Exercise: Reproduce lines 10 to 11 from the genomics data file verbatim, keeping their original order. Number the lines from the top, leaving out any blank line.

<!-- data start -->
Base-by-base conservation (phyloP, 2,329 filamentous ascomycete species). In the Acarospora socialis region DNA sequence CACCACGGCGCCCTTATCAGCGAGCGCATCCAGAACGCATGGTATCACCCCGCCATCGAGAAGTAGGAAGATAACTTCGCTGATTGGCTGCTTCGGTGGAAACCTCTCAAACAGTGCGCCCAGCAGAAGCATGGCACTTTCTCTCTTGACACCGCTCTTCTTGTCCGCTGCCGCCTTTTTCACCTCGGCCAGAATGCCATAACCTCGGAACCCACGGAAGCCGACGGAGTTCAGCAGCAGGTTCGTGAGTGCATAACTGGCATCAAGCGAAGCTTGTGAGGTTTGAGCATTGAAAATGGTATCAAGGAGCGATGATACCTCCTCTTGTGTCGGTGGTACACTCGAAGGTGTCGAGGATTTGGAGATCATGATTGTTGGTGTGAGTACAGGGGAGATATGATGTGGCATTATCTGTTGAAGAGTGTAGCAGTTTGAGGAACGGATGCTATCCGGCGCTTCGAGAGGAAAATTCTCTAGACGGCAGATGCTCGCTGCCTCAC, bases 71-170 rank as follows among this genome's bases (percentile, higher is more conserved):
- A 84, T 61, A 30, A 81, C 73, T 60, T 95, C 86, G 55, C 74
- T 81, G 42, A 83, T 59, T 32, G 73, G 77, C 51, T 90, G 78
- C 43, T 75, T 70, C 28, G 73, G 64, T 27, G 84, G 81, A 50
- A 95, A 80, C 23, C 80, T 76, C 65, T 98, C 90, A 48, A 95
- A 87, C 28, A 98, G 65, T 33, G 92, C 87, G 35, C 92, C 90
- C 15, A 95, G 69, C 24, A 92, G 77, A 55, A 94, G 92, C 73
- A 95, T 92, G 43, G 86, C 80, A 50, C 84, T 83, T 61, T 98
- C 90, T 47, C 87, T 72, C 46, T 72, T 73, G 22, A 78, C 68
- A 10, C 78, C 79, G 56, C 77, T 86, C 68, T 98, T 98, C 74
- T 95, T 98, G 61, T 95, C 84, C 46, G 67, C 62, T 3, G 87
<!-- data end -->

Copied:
- A 10, C 78, C 79, G 56, C 77, T 86, C 68, T 98, T 98, C 74
- T 95, T 98, G 61, T 95, C 84, C 46, G 67, C 62, T 3, G 87